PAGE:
Role of Chromodomain Helicase DNA binding protein 2 in DNA damage response signaling and tumorigenesis

Department of Biochemistry and Cellular and Molecular Biology, University of Tennessee, Knoxville, TN 37996, USA.
Oncogene (Impact Factor: 8.46). 02/2009; 28(8):1053-62. DOI: 10.1038/onc.2008.440
Source: PubMed


The chromodomain helicase DNA-binding proteins (CHDs) are known to affect transcription through their ability to remodel chromatin and modulate histone deacetylation. In an effort to understand the functional role of the CHD2 in mammals, we have generated a Chd2 mutant mouse model. Remarkably, the Chd2 protein appears to play a critical role in the development, hematopoiesis and tumor suppression. The Chd2 heterozygous mutant mice exhibit increased extramedullary hematopoiesis and susceptibility to lymphomas. At the cellular level, Chd2 mutants are defective in hematopoietic stem cell differentiation, accumulate higher levels of the chromatin-associated DNA damage response mediator, gamma H2AX, and exhibit an aberrant DNA damage response after X-ray irradiation. Our data suggest a direct role for the chromatin remodeling protein in DNA damage signaling and genome stability maintenance.

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Available from: Robert Donnell, Dec 10, 2014
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    • "The chromodomain helicase DNAbinding proteins, which are reported to affect transcription possibly through modifying the chromatin structures, are characterized by the chromodomains and SNF2-related helicase/ATPase domains (Woodage, 1997). Members of the CHD gene family, such as CHD2, were suggested to play a role in the DNA damage response and genome stability maintenance (Nagarajan et al., 2009). Mutations or deletions in CHD2 were found in patients with congenital diaphragmatic hernia (Klaassens et al., 2005; Slavotinek et al., 2006). "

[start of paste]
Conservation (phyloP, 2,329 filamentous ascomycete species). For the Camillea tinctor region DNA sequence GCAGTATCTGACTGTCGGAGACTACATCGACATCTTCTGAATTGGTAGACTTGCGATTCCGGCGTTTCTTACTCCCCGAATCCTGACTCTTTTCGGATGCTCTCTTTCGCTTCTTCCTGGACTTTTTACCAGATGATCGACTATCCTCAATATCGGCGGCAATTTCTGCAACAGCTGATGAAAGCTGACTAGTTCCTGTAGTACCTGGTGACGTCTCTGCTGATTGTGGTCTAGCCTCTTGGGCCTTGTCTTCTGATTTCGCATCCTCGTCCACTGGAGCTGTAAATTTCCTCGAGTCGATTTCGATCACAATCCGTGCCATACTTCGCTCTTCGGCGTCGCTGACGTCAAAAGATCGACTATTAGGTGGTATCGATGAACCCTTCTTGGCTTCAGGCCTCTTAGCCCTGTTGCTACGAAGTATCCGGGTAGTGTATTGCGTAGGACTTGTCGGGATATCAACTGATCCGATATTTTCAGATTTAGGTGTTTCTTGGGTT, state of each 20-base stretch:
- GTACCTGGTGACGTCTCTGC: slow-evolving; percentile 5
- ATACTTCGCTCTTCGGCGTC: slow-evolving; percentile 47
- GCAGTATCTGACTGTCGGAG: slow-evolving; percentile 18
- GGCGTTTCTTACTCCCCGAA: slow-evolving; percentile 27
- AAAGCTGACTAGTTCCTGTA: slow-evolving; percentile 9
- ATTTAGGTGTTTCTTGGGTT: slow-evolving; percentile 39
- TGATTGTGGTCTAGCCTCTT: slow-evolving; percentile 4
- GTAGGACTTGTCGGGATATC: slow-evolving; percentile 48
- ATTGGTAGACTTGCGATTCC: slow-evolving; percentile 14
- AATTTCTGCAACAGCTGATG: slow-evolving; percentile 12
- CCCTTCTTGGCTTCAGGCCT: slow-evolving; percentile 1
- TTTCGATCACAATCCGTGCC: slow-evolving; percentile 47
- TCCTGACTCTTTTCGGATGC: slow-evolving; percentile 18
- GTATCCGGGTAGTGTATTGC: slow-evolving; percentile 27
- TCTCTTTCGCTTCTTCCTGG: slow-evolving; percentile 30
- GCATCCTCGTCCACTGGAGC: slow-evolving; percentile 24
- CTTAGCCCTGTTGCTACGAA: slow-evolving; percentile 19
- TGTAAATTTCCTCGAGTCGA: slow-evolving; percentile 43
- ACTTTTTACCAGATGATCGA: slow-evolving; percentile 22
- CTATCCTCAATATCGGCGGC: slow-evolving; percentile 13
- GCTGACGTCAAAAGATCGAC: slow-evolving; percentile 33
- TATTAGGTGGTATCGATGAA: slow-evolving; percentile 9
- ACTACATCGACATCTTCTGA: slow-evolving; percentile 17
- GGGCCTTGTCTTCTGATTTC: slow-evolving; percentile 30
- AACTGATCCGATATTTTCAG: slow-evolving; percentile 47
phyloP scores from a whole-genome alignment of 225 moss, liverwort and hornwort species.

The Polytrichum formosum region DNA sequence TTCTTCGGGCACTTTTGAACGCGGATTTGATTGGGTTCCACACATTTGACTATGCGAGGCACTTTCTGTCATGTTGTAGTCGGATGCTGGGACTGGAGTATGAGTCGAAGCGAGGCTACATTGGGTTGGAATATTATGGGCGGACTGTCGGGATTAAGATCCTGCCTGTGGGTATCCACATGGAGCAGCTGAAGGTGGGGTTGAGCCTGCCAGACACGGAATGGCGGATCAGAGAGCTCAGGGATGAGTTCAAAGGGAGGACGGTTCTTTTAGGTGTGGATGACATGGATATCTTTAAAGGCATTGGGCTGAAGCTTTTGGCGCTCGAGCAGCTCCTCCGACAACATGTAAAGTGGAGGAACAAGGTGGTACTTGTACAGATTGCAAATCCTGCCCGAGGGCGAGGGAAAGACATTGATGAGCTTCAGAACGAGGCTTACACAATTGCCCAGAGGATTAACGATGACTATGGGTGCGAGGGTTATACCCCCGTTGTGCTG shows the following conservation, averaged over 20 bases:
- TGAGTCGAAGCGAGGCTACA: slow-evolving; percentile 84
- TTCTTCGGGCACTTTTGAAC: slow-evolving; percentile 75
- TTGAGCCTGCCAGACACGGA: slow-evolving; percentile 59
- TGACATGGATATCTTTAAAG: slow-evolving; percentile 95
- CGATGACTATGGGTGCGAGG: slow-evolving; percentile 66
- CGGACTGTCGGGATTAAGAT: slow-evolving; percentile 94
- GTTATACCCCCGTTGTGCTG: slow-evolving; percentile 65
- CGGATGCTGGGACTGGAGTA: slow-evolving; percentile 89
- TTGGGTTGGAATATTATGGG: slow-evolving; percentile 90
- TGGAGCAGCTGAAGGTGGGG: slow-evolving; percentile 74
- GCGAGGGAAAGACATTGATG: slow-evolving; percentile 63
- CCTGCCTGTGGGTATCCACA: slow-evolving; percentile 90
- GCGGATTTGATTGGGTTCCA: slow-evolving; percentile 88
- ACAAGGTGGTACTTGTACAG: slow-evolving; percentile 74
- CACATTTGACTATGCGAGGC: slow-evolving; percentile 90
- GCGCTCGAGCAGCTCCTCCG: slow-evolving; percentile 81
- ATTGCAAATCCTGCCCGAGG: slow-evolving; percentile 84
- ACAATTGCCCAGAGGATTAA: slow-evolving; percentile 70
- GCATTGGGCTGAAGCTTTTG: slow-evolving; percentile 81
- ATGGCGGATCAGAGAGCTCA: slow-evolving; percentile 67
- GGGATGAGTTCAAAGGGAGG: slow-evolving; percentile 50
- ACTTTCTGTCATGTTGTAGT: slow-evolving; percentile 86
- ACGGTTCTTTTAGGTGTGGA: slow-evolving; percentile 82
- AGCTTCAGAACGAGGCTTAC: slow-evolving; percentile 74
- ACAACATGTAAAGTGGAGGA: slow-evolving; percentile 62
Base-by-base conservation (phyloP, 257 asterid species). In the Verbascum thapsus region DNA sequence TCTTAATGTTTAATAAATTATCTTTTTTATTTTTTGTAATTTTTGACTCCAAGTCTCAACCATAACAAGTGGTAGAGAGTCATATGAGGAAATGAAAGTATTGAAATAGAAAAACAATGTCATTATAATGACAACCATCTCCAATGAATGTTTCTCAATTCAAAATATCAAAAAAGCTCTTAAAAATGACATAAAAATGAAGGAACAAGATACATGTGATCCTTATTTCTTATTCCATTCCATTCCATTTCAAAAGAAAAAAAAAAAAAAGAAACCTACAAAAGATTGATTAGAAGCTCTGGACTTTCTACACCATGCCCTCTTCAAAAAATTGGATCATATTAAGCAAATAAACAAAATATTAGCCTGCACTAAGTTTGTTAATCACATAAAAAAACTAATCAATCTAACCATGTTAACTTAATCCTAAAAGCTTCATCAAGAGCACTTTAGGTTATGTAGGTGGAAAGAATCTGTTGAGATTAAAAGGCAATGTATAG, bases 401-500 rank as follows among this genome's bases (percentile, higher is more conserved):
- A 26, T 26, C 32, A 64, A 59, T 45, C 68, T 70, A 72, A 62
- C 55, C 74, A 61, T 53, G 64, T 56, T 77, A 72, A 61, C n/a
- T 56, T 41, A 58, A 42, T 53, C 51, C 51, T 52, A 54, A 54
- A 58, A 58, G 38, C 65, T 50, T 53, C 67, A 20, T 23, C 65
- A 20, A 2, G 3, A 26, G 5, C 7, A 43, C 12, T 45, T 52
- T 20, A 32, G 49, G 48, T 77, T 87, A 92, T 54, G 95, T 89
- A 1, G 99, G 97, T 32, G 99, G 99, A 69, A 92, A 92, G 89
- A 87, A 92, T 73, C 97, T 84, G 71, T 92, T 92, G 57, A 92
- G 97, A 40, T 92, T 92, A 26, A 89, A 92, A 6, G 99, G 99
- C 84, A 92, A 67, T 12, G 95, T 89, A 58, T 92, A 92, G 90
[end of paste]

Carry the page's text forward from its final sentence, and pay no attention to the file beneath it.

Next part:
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    ABSTRACT: Do genetic variants in known canonical pathways that have been widely suggested to affect spermatogenesis confer susceptibility to non-obstructive azoospermia (NOA)? Rs1406714 in CHD2, rs2126986 in GNAO1 and rs7226979 in BCL2 were associated with NOA in Han Chinese men at a significant level after multiple testing corrections. Previous genome-wide association studies (GWASs) have identified three loci for NOA, whereas less attention has been given to those markers that did not exceed the genome-wide significance threshold. We conducted a two-stage association study containing 1653 NOA cases and 2329 controls to investigate the susceptibility markers for NOA. Imputation and pathway-based approaches can be applied to identify additional causal makers with small effects on NOA. We performed a candidate pathway-based association study using imputed-genotyping data for 24 238 single nucleotide polymorphisms estimated from NOA GWAS. Remarkably, 40 markers were associated with NOA in both imputation analysis and NOA GWAS (Stage 1) after linkage disequilibrium analysis and selected for validation (Stage 2) in another population. Based on the literature, genes from 11 biological pathways known or hypothesized to be important in spermatogenesis were selected. Combined analysis using directly genotyped data for Stages 1 and 2 revealed that rs1406714 in CHD2 was associated with decreased risk of NOA [odds ratio (OR) = 0.78, 95% confidence interval (CI) = 0.68-0.89, Pmeta = 1.7E-04], whereas rs2126986 in GNAO1 and rs7226979 in BCL2 were both risk makers for NOA (rs2126986: OR = 1.28, 95% CI = 1.15-1.41, Pmeta = 2.3E-06; rs7226979: OR = 1.21, 95% CI = 1.11-1.33, Pmeta = 4.5E-05). Our analysis of genes in the pathways studied was not exhaustive. Our study opens new avenues for the identification of other novel causal markers that are related to NOA. It will also provide a new paradigm for understanding the etiology of male infertility and contribute to the development of targeted therapies. This study was supported in part by National Basic Research Program of China (973 Program, 2011CB944304); National Science Fund for Outstanding Young Scholars (81322039); National Natural Science Foundation (31371524); Distinguished Young Scholars of Jiangsu Province (BK20130041); The Program for Postgraduates Research Innovation in University of Jiangsu Province (CXZZ12-0600). Priority Academic Program Development of Jiangsu Higher Education Institutions (PAPD). There were no competing interests.